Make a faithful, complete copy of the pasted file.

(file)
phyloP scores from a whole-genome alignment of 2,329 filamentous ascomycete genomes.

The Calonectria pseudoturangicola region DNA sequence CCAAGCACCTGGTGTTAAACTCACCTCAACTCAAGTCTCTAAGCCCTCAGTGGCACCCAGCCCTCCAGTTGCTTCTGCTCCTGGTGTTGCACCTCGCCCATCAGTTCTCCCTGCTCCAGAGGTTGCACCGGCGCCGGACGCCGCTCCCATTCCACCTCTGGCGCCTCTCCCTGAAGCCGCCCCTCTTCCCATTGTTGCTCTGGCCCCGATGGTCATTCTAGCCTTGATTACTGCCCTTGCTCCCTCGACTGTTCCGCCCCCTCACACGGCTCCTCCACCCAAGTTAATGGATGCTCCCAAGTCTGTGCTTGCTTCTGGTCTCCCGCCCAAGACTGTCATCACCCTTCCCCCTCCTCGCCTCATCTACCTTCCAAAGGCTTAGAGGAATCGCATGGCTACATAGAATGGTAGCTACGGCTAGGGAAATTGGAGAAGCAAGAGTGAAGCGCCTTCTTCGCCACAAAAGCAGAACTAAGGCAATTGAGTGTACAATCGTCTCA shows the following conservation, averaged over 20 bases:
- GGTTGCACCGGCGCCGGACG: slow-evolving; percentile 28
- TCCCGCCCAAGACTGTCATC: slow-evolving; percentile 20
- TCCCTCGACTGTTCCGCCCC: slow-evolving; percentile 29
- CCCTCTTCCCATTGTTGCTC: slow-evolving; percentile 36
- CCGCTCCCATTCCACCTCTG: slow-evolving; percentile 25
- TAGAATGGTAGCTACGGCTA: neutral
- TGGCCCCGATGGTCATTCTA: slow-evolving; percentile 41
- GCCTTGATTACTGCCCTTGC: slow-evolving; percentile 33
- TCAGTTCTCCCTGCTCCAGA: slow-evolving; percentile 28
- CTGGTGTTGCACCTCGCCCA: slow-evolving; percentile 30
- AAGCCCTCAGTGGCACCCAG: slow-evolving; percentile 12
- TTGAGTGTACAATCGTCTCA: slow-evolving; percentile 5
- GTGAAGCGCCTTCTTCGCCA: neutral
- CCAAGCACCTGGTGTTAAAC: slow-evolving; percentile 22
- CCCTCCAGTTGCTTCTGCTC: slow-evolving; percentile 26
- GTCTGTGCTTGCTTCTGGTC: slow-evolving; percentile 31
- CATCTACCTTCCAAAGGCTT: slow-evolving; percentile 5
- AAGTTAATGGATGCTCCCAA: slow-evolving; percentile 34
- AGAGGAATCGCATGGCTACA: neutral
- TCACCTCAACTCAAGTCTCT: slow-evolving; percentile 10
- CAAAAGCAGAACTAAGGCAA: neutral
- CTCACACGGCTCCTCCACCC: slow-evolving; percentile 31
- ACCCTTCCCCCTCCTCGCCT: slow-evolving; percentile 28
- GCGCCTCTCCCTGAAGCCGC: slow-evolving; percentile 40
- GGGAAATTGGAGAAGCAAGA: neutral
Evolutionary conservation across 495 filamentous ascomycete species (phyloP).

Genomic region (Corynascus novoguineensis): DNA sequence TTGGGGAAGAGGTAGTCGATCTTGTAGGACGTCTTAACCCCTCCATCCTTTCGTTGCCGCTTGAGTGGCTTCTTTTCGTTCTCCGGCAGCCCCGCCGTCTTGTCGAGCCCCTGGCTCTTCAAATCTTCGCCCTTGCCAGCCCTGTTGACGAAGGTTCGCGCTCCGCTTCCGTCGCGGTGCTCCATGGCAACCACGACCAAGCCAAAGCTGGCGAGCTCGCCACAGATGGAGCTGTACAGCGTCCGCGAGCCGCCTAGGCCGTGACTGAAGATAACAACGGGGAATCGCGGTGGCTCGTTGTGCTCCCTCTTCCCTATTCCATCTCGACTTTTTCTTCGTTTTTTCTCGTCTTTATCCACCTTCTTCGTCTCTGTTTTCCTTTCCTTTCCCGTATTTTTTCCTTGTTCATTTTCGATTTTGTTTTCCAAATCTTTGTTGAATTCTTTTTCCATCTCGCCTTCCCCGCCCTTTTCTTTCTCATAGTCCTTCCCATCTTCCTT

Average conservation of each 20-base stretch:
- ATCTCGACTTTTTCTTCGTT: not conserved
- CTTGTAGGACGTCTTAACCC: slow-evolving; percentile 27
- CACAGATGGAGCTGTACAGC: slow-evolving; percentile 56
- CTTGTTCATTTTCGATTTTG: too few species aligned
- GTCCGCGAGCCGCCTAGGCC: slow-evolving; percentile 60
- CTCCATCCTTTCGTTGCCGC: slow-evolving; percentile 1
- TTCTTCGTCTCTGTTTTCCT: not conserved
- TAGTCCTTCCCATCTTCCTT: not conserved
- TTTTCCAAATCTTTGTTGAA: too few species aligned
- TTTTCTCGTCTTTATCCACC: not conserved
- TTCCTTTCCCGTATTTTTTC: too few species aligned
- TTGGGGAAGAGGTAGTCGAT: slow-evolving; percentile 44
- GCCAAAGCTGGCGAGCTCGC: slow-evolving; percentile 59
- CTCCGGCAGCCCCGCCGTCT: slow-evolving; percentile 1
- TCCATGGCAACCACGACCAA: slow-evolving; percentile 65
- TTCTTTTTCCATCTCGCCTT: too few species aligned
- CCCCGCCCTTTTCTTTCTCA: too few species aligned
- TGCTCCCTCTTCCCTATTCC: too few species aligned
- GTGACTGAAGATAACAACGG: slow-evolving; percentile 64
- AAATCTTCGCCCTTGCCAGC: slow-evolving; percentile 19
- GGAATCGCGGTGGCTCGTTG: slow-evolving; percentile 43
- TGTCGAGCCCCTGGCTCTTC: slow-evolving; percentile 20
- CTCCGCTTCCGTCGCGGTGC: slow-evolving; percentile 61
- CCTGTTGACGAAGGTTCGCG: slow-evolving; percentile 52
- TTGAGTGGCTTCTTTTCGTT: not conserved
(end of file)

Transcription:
phyloP scores from a whole-genome alignment of 2,329 filamentous ascomycete genomes.

The Calonectria pseudoturangicola region DNA sequence CCAAGCACCTGGTGTTAAACTCACCTCAACTCAAGTCTCTAAGCCCTCAGTGGCACCCAGCCCTCCAGTTGCTTCTGCTCCTGGTGTTGCACCTCGCCCATCAGTTCTCCCTGCTCCAGAGGTTGCACCGGCGCCGGACGCCGCTCCCATTCCACCTCTGGCGCCTCTCCCTGAAGCCGCCCCTCTTCCCATTGTTGCTCTGGCCCCGATGGTCATTCTAGCCTTGATTACTGCCCTTGCTCCCTCGACTGTTCCGCCCCCTCACACGGCTCCTCCACCCAAGTTAATGGATGCTCCCAAGTCTGTGCTTGCTTCTGGTCTCCCGCCCAAGACTGTCATCACCCTTCCCCCTCCTCGCCTCATCTACCTTCCAAAGGCTTAGAGGAATCGCATGGCTACATAGAATGGTAGCTACGGCTAGGGAAATTGGAGAAGCAAGAGTGAAGCGCCTTCTTCGCCACAAAAGCAGAACTAAGGCAATTGAGTGTACAATCGTCTCA shows the following conservation, averaged over 20 bases:
- GGTTGCACCGGCGCCGGACG: slow-evolving; percentile 28
- TCCCGCCCAAGACTGTCATC: slow-evolving; percentile 20
- TCCCTCGACTGTTCCGCCCC: slow-evolving; percentile 29
- CCCTCTTCCCATTGTTGCTC: slow-evolving; percentile 36
- CCGCTCCCATTCCACCTCTG: slow-evolving; percentile 25
- TAGAATGGTAGCTACGGCTA: neutral
- TGGCCCCGATGGTCATTCTA: slow-evolving; percentile 41
- GCCTTGATTACTGCCCTTGC: slow-evolving; percentile 33
- TCAGTTCTCCCTGCTCCAGA: slow-evolving; percentile 28
- CTGGTGTTGCACCTCGCCCA: slow-evolving; percentile 30
- AAGCCCTCAGTGGCACCCAG: slow-evolving; percentile 12
- TTGAGTGTACAATCGTCTCA: slow-evolving; percentile 5
- GTGAAGCGCCTTCTTCGCCA: neutral
- CCAAGCACCTGGTGTTAAAC: slow-evolving; percentile 22
- CCCTCCAGTTGCTTCTGCTC: slow-evolving; percentile 26
- GTCTGTGCTTGCTTCTGGTC: slow-evolving; percentile 31
- CATCTACCTTCCAAAGGCTT: slow-evolving; percentile 5
- AAGTTAATGGATGCTCCCAA: slow-evolving; percentile 34
- AGAGGAATCGCATGGCTACA: neutral
- TCACCTCAACTCAAGTCTCT: slow-evolving; percentile 10
- CAAAAGCAGAACTAAGGCAA: neutral
- CTCACACGGCTCCTCCACCC: slow-evolving; percentile 31
- ACCCTTCCCCCTCCTCGCCT: slow-evolving; percentile 28
- GCGCCTCTCCCTGAAGCCGC: slow-evolving; percentile 40
- GGGAAATTGGAGAAGCAAGA: neutral
Evolutionary conservation across 495 filamentous ascomycete species (phyloP).

Genomic region (Corynascus novoguineensis): DNA sequence TTGGGGAAGAGGTAGTCGATCTTGTAGGACGTCTTAACCCCTCCATCCTTTCGTTGCCGCTTGAGTGGCTTCTTTTCGTTCTCCGGCAGCCCCGCCGTCTTGTCGAGCCCCTGGCTCTTCAAATCTTCGCCCTTGCCAGCCCTGTTGACGAAGGTTCGCGCTCCGCTTCCGTCGCGGTGCTCCATGGCAACCACGACCAAGCCAAAGCTGGCGAGCTCGCCACAGATGGAGCTGTACAGCGTCCGCGAGCCGCCTAGGCCGTGACTGAAGATAACAACGGGGAATCGCGGTGGCTCGTTGTGCTCCCTCTTCCCTATTCCATCTCGACTTTTTCTTCGTTTTTTCTCGTCTTTATCCACCTTCTTCGTCTCTGTTTTCCTTTCCTTTCCCGTATTTTTTCCTTGTTCATTTTCGATTTTGTTTTCCAAATCTTTGTTGAATTCTTTTTCCATCTCGCCTTCCCCGCCCTTTTCTTTCTCATAGTCCTTCCCATCTTCCTT

Average conservation of each 20-base stretch:
- ATCTCGACTTTTTCTTCGTT: not conserved
- CTTGTAGGACGTCTTAACCC: slow-evolving; percentile 27
- CACAGATGGAGCTGTACAGC: slow-evolving; percentile 56
- CTTGTTCATTTTCGATTTTG: too few species aligned
- GTCCGCGAGCCGCCTAGGCC: slow-evolving; percentile 60
- CTCCATCCTTTCGTTGCCGC: slow-evolving; percentile 1
- TTCTTCGTCTCTGTTTTCCT: not conserved
- TAGTCCTTCCCATCTTCCTT: not conserved
- TTTTCCAAATCTTTGTTGAA: too few species aligned
- TTTTCTCGTCTTTATCCACC: not conserved
- TTCCTTTCCCGTATTTTTTC: too few species aligned
- TTGGGGAAGAGGTAGTCGAT: slow-evolving; percentile 44
- GCCAAAGCTGGCGAGCTCGC: slow-evolving; percentile 59
- CTCCGGCAGCCCCGCCGTCT: slow-evolving; percentile 1
- TCCATGGCAACCACGACCAA: slow-evolving; percentile 65
- TTCTTTTTCCATCTCGCCTT: too few species aligned
- CCCCGCCCTTTTCTTTCTCA: too few species aligned
- TGCTCCCTCTTCCCTATTCC: too few species aligned
- GTGACTGAAGATAACAACGG: slow-evolving; percentile 64
- AAATCTTCGCCCTTGCCAGC: slow-evolving; percentile 19
- GGAATCGCGGTGGCTCGTTG: slow-evolving; percentile 43
- TGTCGAGCCCCTGGCTCTTC: slow-evolving; percentile 20
- CTCCGCTTCCGTCGCGGTGC: slow-evolving; percentile 61
- CCTGTTGACGAAGGTTCGCG: slow-evolving; percentile 52
- TTGAGTGGCTTCTTTTCGTT: not conserved